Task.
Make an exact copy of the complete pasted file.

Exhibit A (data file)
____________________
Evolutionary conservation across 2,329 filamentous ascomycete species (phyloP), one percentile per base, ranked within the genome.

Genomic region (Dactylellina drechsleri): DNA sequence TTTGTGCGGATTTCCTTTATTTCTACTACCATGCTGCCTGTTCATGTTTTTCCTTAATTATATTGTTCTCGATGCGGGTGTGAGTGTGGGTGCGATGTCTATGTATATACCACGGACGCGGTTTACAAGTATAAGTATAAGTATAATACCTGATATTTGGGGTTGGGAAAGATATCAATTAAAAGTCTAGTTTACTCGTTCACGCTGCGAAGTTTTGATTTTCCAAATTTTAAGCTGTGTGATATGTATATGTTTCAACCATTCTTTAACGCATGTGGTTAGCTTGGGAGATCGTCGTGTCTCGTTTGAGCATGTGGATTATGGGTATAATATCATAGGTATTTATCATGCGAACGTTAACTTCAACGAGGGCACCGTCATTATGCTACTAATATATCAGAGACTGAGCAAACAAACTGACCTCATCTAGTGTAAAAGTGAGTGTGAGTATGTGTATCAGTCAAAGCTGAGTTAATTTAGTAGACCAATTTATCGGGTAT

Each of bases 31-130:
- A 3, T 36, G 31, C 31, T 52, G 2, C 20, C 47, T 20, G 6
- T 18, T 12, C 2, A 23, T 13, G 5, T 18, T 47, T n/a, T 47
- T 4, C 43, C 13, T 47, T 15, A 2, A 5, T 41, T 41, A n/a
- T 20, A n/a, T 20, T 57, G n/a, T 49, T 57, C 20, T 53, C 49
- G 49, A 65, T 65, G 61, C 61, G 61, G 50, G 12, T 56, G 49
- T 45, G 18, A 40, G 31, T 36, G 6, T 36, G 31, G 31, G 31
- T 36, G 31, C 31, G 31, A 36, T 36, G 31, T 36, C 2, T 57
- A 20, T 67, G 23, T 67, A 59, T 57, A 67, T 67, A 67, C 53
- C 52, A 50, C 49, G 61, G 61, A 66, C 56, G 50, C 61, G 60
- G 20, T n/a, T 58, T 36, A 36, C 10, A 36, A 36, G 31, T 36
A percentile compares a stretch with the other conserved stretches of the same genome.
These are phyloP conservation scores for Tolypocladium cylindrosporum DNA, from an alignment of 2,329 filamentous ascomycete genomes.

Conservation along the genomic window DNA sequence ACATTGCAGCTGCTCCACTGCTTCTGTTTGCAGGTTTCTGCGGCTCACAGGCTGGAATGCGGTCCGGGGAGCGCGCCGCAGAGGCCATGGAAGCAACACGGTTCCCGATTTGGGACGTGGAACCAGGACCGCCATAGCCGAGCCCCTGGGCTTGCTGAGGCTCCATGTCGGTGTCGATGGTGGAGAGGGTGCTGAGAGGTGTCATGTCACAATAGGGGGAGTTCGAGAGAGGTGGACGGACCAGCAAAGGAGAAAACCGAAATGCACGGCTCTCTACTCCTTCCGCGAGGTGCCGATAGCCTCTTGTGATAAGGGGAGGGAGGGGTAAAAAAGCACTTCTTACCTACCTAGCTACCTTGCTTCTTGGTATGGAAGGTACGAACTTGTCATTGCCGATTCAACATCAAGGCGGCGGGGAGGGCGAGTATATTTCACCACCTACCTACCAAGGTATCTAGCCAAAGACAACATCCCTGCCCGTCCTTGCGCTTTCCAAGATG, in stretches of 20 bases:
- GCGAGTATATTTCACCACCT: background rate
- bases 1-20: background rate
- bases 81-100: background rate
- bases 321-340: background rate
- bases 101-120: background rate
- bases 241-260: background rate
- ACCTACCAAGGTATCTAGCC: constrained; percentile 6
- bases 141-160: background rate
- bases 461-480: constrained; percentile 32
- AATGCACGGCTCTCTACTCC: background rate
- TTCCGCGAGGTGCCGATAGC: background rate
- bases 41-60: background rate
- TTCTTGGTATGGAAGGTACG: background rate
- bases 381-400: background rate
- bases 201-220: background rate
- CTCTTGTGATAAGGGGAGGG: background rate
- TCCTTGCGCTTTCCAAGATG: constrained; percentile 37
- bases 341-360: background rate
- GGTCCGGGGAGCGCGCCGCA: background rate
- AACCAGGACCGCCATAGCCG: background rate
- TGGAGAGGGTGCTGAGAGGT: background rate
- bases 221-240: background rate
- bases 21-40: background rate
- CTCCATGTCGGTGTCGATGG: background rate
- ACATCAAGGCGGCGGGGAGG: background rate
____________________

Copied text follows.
Evolutionary conservation across 2,329 filamentous ascomycete species (phyloP), one percentile per base, ranked within the genome.

Genomic region (Dactylellina drechsleri): DNA sequence TTTGTGCGGATTTCCTTTATTTCTACTACCATGCTGCCTGTTCATGTTTTTCCTTAATTATATTGTTCTCGATGCGGGTGTGAGTGTGGGTGCGATGTCTATGTATATACCACGGACGCGGTTTACAAGTATAAGTATAAGTATAATACCTGATATTTGGGGTTGGGAAAGATATCAATTAAAAGTCTAGTTTACTCGTTCACGCTGCGAAGTTTTGATTTTCCAAATTTTAAGCTGTGTGATATGTATATGTTTCAACCATTCTTTAACGCATGTGGTTAGCTTGGGAGATCGTCGTGTCTCGTTTGAGCATGTGGATTATGGGTATAATATCATAGGTATTTATCATGCGAACGTTAACTTCAACGAGGGCACCGTCATTATGCTACTAATATATCAGAGACTGAGCAAACAAACTGACCTCATCTAGTGTAAAAGTGAGTGTGAGTATGTGTATCAGTCAAAGCTGAGTTAATTTAGTAGACCAATTTATCGGGTAT

Each of bases 31-130:
- A 3, T 36, G 31, C 31, T 52, G 2, C 20, C 47, T 20, G 6
- T 18, T 12, C 2, A 23, T 13, G 5, T 18, T 47, T n/a, T 47
- T 4, C 43, C 13, T 47, T 15, A 2, A 5, T 41, T 41, A n/a
- T 20, A n/a, T 20, T 57, G n/a, T 49, T 57, C 20, T 53, C 49
- G 49, A 65, T 65, G 61, C 61, G 61, G 50, G 12, T 56, G 49
- T 45, G 18, A 40, G 31, T 36, G 6, T 36, G 31, G 31, G 31
- T 36, G 31, C 31, G 31, A 36, T 36, G 31, T 36, C 2, T 57
- A 20, T 67, G 23, T 67, A 59, T 57, A 67, T 67, A 67, C 53
- C 52, A 50, C 49, G 61, G 61, A 66, C 56, G 50, C 61, G 60
- G 20, T n/a, T 58, T 36, A 36, C 10, A 36, A 36, G 31, T 36
A percentile compares a stretch with the other conserved stretches of the same genome.
These are phyloP conservation scores for Tolypocladium cylindrosporum DNA, from an alignment of 2,329 filamentous ascomycete genomes.

Conservation along the genomic window DNA sequence ACATTGCAGCTGCTCCACTGCTTCTGTTTGCAGGTTTCTGCGGCTCACAGGCTGGAATGCGGTCCGGGGAGCGCGCCGCAGAGGCCATGGAAGCAACACGGTTCCCGATTTGGGACGTGGAACCAGGACCGCCATAGCCGAGCCCCTGGGCTTGCTGAGGCTCCATGTCGGTGTCGATGGTGGAGAGGGTGCTGAGAGGTGTCATGTCACAATAGGGGGAGTTCGAGAGAGGTGGACGGACCAGCAAAGGAGAAAACCGAAATGCACGGCTCTCTACTCCTTCCGCGAGGTGCCGATAGCCTCTTGTGATAAGGGGAGGGAGGGGTAAAAAAGCACTTCTTACCTACCTAGCTACCTTGCTTCTTGGTATGGAAGGTACGAACTTGTCATTGCCGATTCAACATCAAGGCGGCGGGGAGGGCGAGTATATTTCACCACCTACCTACCAAGGTATCTAGCCAAAGACAACATCCCTGCCCGTCCTTGCGCTTTCCAAGATG, in stretches of 20 bases:
- GCGAGTATATTTCACCACCT: background rate
- bases 1-20: background rate
- bases 81-100: background rate
- bases 321-340: background rate
- bases 101-120: background rate
- bases 241-260: background rate
- ACCTACCAAGGTATCTAGCC: constrained; percentile 6
- bases 141-160: background rate
- bases 461-480: constrained; percentile 32
- AATGCACGGCTCTCTACTCC: background rate
- TTCCGCGAGGTGCCGATAGC: background rate
- bases 41-60: background rate
- TTCTTGGTATGGAAGGTACG: background rate
- bases 381-400: background rate
- bases 201-220: background rate
- CTCTTGTGATAAGGGGAGGG: background rate
- TCCTTGCGCTTTCCAAGATG: constrained; percentile 37
- bases 341-360: background rate
- GGTCCGGGGAGCGCGCCGCA: background rate
- AACCAGGACCGCCATAGCCG: background rate
- TGGAGAGGGTGCTGAGAGGT: background rate
- bases 221-240: background rate
- bases 21-40: background rate
- CTCCATGTCGGTGTCGATGG: background rate
- ACATCAAGGCGGCGGGGAGG: background rate